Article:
My year in reading: 2022, and a new chapter
Updating my blog has become a once-yearly January tradition, like taking down the Christmas lights. I have come to enjoy looking back at my year through the books that I read, recalling the ones I liked, the ones I loved, the ones I couldn’t finish. This year, though, even as I look back at the 2022, I find myself looking ahead to 2023, when my end-of-year reading list might look different, since my reading life is about to change significantly.
I am writing this post from Black Mountain, North Carolina, where I’m midway through my first MFA residency at Warren Wilson College. This is the first of five residencies (and four semesters) that I’ll complete before I graduate. The Warren Wilson program is a low-residency MFA, which means that, apart from the ten-day residencies, the rest of the time, I’ll be working from home, corresponding with a faculty adviser. Each semester, I will be responsible for sending my adviser “packets” of work: creative writing, yes, but also a reading list, and annotations on the books I’m reading. I am expected to read 15-20 books per semester, which tracks to about one book a week, which is about what I read now, on my own time. The difference, though, is that the books I will be reading for my program are not to be read for pleasure, but for analysis. For the next two years, the majority of books I read will be read critically. I will be reading books that will help me grow as a fiction writer, not necessarily books I gravitate to for fun. Consequently, I expect next year’s reading round-up blog post to look pretty different from this year’s.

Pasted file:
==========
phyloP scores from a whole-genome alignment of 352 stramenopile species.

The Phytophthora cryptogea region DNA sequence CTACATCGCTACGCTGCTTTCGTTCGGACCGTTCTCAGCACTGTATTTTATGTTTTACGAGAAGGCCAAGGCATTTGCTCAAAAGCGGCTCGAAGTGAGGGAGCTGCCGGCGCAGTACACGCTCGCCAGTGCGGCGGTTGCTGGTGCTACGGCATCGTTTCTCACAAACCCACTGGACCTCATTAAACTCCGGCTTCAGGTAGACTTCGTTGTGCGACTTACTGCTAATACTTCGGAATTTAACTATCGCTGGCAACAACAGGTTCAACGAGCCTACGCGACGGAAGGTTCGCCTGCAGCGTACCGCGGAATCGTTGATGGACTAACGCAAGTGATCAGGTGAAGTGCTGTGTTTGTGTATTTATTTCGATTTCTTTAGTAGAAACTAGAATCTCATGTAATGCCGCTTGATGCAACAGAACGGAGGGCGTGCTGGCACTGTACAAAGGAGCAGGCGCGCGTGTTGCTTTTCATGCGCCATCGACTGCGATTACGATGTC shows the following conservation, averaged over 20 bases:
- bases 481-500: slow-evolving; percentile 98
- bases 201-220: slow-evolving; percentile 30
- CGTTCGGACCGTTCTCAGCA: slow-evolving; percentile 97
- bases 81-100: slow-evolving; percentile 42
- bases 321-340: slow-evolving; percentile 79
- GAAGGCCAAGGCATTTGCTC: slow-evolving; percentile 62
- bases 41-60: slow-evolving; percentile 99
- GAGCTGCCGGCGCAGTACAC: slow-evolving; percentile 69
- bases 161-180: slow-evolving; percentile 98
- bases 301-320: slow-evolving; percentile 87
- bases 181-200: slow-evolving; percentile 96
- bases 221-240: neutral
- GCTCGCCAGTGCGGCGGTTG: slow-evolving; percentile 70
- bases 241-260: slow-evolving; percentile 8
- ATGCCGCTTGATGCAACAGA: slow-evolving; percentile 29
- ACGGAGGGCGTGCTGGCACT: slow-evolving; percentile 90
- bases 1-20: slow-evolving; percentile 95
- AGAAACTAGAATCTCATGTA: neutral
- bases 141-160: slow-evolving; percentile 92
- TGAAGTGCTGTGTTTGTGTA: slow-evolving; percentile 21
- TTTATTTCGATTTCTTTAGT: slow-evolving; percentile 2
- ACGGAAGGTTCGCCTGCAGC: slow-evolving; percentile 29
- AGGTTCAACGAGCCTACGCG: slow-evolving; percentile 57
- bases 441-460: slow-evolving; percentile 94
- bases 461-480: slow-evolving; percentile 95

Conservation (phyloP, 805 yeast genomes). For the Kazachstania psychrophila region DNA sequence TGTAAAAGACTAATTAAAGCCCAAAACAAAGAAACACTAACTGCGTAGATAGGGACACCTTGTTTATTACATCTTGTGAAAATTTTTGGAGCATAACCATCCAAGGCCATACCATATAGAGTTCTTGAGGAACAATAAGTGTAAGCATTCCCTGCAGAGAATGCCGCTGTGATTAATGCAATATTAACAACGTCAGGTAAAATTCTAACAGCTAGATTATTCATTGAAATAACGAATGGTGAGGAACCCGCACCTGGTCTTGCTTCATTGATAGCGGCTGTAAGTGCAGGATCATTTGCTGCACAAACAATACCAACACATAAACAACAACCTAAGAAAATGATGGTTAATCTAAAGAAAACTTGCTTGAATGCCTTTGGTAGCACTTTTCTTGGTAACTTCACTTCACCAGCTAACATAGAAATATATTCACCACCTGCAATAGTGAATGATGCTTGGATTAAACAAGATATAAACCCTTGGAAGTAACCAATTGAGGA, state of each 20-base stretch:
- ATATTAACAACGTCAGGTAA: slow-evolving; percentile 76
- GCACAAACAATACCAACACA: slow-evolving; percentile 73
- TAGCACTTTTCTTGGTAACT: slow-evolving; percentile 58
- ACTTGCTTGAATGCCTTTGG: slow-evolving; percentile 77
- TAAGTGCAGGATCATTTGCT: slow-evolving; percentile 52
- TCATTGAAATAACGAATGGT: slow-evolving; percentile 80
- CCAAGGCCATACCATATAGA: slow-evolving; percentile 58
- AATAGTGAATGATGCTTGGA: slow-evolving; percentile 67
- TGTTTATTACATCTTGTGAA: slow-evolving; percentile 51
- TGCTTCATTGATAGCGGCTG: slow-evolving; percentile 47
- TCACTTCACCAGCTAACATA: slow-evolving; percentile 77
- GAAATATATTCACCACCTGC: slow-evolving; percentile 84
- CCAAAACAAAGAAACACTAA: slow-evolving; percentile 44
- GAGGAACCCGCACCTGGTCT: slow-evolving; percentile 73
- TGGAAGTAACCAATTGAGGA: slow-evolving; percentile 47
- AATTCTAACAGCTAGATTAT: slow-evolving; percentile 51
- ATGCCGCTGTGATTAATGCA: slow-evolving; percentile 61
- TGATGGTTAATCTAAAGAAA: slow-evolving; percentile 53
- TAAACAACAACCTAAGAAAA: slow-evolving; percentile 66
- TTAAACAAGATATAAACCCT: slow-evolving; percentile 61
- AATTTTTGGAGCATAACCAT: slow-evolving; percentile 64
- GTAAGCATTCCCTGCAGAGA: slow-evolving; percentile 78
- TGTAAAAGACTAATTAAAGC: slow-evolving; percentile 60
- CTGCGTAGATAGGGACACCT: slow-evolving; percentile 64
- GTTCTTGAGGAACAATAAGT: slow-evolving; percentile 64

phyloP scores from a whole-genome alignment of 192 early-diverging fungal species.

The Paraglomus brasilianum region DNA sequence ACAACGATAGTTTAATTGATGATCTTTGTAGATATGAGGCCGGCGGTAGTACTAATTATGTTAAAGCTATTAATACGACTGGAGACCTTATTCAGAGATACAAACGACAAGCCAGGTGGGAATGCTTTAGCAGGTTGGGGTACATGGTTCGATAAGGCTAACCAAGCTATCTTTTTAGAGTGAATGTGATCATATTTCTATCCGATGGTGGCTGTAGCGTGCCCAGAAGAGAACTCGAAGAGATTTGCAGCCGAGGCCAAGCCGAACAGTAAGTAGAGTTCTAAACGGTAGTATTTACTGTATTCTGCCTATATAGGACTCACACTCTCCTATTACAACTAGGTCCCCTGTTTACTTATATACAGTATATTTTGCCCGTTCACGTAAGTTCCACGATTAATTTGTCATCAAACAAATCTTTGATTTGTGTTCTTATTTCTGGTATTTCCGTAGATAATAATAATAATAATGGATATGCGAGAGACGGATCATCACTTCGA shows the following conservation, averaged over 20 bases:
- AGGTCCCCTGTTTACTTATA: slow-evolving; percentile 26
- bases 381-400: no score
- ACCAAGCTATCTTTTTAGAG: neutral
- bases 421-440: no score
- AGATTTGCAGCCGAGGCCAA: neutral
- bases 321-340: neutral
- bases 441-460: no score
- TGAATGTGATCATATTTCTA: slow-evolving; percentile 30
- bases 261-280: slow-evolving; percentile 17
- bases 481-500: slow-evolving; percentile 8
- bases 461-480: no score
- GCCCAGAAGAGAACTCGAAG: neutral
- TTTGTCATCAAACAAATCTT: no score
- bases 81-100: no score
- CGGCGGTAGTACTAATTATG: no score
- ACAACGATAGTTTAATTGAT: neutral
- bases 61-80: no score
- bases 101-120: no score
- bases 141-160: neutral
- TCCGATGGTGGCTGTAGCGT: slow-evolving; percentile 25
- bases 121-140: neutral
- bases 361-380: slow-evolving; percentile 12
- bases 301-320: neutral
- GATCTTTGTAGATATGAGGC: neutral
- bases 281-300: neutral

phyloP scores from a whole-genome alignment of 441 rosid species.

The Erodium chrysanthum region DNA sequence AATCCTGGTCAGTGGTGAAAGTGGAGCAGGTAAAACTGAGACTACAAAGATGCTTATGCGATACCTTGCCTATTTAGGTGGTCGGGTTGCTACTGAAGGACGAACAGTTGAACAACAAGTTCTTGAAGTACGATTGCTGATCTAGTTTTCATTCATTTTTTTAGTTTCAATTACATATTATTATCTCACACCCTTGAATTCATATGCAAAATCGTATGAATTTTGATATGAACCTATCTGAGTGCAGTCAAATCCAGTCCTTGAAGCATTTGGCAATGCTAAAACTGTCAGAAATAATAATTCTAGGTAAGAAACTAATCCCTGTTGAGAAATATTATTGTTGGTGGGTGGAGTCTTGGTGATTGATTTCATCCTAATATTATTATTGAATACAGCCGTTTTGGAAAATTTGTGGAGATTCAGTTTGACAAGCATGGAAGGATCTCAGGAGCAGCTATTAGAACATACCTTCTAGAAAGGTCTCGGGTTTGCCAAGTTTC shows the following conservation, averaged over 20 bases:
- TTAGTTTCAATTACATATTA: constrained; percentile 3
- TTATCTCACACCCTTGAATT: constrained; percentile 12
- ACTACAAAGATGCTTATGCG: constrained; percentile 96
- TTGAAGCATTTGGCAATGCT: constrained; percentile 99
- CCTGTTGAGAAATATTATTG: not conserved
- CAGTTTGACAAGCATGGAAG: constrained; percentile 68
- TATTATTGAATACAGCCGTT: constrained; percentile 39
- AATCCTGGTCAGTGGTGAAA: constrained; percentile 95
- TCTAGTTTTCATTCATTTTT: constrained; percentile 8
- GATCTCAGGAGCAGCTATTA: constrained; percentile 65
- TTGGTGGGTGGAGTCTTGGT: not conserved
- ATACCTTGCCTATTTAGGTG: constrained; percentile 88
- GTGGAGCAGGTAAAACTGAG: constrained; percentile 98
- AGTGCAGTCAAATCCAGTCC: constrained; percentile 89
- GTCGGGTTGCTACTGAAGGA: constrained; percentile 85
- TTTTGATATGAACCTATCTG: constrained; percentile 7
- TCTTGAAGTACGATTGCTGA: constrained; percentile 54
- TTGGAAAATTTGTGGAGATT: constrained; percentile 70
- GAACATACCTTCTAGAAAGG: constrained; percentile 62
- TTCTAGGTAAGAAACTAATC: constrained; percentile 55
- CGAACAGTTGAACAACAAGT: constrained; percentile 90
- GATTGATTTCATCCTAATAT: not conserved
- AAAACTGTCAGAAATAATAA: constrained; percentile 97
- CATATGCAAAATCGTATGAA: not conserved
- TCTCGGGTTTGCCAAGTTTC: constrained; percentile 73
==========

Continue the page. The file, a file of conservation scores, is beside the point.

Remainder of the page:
However! I know myself, and no matter what my life circumstances, unless I am physically prevented from reading (eye gauging accident, say), I will read for pleasure, too. Before I started law school, people warned me that I wouldn’t feel like reading at the end of the day because I’d be reading so much caselaw, I would be made sick by the thought of casting my eyes over another book. But there was a clear delineation in my brain between School Books and Fun Books, and I kept right on reading my Fun Books throughout my three years of law school, even as I was drowning in School Books. I expect the next two years at Warren Wilson to be similar, but who knows what will come in 2023 and beyond! For now, let’s look back at 2022.
First, my stats: I read 59 books this year, and did not finish 8. This amounted to reading over 20,000 pages. Of the books I read, 70% were fiction, 30% non-fiction. Weirdly, 70% of my books were by female authors, 30% by male authors. And I am happy to report that 85% of the books I read were from the library! Here are some of the standouts:
Most gripping narrative non-fiction: In the Kingdom of Ice, by Hampton Sides and Empire of Pain, by Patrick Radden Keefe
Most moving true crime: Slenderman: Online Obsession, Mental Illness, and the Violent Crime of Two Midwestern Girls, by Kathleen Hale and Tell Me Everything, by Erika Krouse
Novel that I could not stop telling everyone in my life to read/book I loved so much I wanted to marry it: The Five Wounds, by Kirstin Valdez Quade
Favorite short fiction collection: Out There, by Kate Folk
Cleverest literary fiction: Mouth to Mouth, by Antoine Wilson
Best memoir: Hello, Molly! by Molly Shannon; I Am, I Am, I am by Maggie Farrell; Free by Lea Ypi
Novel with the most interesting setting/world: True Biz, by Sara Novic
Best novel set in academia: Vladimir, by Julia May Jonas
Book that simultaneously sent me into an existential tailspin, made me weep, and astounded me with its brilliance: Cloud Cuckoo Land, by Anthony Doerr
I am not going to list the books I was bored to tears by or wanted to feed into a wood chipper (yes, there was at least one of those), because, as a writer, I would hate to see my work trashed on someone’s blog, but if you’re curious, email me. 😉
Finally, I must admit: this year was still not the year I finished that Hamilton biography.
What did you read and love this year? What are you looking forward to reading in 2023?